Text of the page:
This Week in History: the original Nanaimo coal mine application from Robert Dunsmuir

WatchBorn in Scotland in 1825, Robert Dunsmuir made his fortune mining coal on Vancouver Island. And the BC Archives has a file brimming with documents and maps connected to the original mine application.

Born in Scotland in 1825, Robert Dunsmuir made his fortune mining coal on Vancouver Island.   And the BC Archives has a file brimming with documents and maps from the 1870’s, connected to the original mine application.

“The file is the original application of Robert Dunsmuir for a prospecting license in the Wellington area of Nanaimo for his mine, the coal mine that led to all of his fortune,” says Michael Carter,  Government Records Manager at the BC Archives.

Carter notes that it’s remarkable that all these documents are together in one file.

“Normally, in the 1860’s and 70’s, the way that the government kept the records was that each individual document came in, and they filed it as an individual document.  This is an interesting one because it’s an entire file.

“There’s a document in the file from the Surveyor General, in which he’s reporting to the Governor, and he set out the entire history of the Dunsmuir application over the previous year and a half. He cited every single document, which they went through and pulled them all, and brought them together for the Governor to see what had been done over the previous two years” Carter explains.

The application was approved December 4, 1869. And it’s a fascinating file to look through 150 years later.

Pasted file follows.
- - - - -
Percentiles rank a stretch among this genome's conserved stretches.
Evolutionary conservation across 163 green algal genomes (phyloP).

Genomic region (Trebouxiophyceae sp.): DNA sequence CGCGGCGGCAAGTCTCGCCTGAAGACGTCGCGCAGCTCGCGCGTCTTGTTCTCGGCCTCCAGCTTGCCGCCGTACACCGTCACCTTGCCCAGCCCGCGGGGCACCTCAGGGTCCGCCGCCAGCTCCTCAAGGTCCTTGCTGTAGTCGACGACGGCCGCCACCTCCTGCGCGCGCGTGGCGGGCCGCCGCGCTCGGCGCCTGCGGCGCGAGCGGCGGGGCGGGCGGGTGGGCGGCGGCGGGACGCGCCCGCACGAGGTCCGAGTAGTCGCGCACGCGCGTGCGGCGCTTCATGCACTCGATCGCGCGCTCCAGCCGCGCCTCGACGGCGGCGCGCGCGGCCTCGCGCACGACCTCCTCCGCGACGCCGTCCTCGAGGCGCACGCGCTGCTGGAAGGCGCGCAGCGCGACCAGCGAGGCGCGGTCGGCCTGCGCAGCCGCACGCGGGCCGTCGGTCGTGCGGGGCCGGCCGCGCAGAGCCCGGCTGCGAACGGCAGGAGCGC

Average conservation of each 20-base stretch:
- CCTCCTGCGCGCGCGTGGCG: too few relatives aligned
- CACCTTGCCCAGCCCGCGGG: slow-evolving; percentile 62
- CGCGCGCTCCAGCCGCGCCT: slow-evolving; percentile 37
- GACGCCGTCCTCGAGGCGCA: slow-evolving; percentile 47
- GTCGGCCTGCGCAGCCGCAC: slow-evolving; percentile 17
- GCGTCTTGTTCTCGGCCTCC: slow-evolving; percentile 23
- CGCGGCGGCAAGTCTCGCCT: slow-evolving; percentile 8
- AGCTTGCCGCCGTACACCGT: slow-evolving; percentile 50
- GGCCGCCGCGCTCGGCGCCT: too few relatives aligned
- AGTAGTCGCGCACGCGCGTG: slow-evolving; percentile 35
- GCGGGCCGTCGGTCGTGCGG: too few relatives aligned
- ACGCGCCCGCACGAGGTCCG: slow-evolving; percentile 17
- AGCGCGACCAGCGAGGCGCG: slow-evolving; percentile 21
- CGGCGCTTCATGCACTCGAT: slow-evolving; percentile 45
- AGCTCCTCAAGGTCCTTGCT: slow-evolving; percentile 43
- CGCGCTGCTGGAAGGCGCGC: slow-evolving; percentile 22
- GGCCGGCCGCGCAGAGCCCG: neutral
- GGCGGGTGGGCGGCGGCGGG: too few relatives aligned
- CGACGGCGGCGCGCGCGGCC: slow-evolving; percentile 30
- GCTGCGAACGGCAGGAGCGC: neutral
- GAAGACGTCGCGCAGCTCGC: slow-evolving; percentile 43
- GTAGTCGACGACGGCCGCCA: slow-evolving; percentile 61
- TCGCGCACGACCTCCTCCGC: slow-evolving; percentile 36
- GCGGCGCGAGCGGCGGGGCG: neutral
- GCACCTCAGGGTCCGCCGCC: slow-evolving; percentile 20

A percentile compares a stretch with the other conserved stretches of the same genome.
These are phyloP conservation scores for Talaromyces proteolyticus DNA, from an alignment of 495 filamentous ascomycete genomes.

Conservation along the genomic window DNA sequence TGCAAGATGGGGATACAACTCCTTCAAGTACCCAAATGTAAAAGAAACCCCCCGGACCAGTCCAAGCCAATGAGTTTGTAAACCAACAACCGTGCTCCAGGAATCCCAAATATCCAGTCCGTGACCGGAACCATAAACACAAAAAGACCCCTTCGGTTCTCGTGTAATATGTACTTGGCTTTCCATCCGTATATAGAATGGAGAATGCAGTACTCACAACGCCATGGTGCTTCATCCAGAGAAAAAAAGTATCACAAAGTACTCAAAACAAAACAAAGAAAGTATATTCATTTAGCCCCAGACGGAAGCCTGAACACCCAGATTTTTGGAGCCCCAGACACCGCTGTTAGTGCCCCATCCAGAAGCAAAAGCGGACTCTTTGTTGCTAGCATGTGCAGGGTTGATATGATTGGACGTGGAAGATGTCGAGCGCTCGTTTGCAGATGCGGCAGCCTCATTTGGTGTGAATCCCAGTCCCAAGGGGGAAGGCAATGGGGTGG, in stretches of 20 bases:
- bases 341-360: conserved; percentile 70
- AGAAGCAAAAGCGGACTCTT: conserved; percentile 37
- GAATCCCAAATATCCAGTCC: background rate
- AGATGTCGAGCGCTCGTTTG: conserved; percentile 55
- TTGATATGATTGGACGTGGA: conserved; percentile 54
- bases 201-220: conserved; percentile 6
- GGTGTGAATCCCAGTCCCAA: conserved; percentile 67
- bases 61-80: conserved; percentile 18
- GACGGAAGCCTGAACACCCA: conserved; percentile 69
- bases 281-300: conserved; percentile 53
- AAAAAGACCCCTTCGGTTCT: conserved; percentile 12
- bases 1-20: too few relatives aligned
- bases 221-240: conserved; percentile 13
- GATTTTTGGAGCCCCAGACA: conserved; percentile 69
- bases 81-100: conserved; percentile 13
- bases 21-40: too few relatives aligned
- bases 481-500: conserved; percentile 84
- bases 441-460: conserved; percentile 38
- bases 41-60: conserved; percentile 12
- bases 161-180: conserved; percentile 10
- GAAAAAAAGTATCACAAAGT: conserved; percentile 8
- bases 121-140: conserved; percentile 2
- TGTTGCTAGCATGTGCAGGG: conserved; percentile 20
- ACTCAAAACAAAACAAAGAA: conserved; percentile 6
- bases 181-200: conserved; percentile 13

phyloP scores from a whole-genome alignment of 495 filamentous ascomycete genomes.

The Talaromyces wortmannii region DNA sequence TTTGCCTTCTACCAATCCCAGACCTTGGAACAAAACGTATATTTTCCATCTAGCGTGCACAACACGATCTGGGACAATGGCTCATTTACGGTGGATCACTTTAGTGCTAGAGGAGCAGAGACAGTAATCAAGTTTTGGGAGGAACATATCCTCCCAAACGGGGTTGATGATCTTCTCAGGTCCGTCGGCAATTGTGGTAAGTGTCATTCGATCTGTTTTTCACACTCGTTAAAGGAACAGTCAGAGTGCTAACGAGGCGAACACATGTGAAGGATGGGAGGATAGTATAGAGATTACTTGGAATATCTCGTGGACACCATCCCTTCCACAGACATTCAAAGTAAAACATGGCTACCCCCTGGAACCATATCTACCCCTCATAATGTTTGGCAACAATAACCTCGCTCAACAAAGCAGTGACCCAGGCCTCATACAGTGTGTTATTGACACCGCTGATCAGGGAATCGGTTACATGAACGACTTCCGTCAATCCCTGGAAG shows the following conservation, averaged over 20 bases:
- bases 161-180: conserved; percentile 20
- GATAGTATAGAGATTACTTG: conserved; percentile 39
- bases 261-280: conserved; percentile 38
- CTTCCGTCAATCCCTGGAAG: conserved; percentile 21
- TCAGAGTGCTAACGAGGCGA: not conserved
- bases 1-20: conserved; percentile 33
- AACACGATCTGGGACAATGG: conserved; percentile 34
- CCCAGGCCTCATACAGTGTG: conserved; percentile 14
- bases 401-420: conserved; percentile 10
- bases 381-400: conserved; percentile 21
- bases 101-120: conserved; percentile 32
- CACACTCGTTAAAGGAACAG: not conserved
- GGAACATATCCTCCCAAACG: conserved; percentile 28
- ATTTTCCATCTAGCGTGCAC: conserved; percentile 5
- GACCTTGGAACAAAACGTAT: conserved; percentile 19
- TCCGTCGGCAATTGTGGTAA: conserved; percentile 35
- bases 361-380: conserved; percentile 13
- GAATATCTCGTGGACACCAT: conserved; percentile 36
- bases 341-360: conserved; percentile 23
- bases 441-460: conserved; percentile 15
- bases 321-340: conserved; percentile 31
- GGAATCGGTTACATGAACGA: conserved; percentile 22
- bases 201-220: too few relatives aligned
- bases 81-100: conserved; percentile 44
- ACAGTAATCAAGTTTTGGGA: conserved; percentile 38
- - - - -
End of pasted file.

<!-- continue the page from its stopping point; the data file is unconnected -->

“The claim,” says Carter “is in the area of Long Lake and Diver Lake in Nanaimo.  The coal mine was landlocked.  Dunsmuir had to get [the coal] to Departure Bay, but there were other settlers in that area, so he asked for a right-of-way through William Hughes’s property, right at Departure Bay.  Of course he got to Departure Bay, where he built a wharf, and that’s where the coal was shipped off to market.

“Throughout the file are applications. He’s got a list of money, all of the expenditures in the first year.  He paid about $6600 in order to hire staff to prospect there, and he only made $1100 dollars, for selling the coal to others.  So, it was a losing proposition at first, but by 1878 this mine was the largest producing mine in British Columbia.”

The file came to the BC Archives from a government records warehouse on Herald Street in Victoria.

“It was a warehouse that the government cleaned out in the late 70’s, early 80’s, and the files in there included a lot of records from Lands Department. We were processing some records that came from that warehouse, and I came across this file” says Carter.

“It’s now available, and we’ve scanned a copy of it, which is going online for researchers to view, and for preservation purposes, so people don’t use the original file.”

Another fascinating piece of BC history, safely stored at the BC Archives.

Veronica CooperVeronica Cooper

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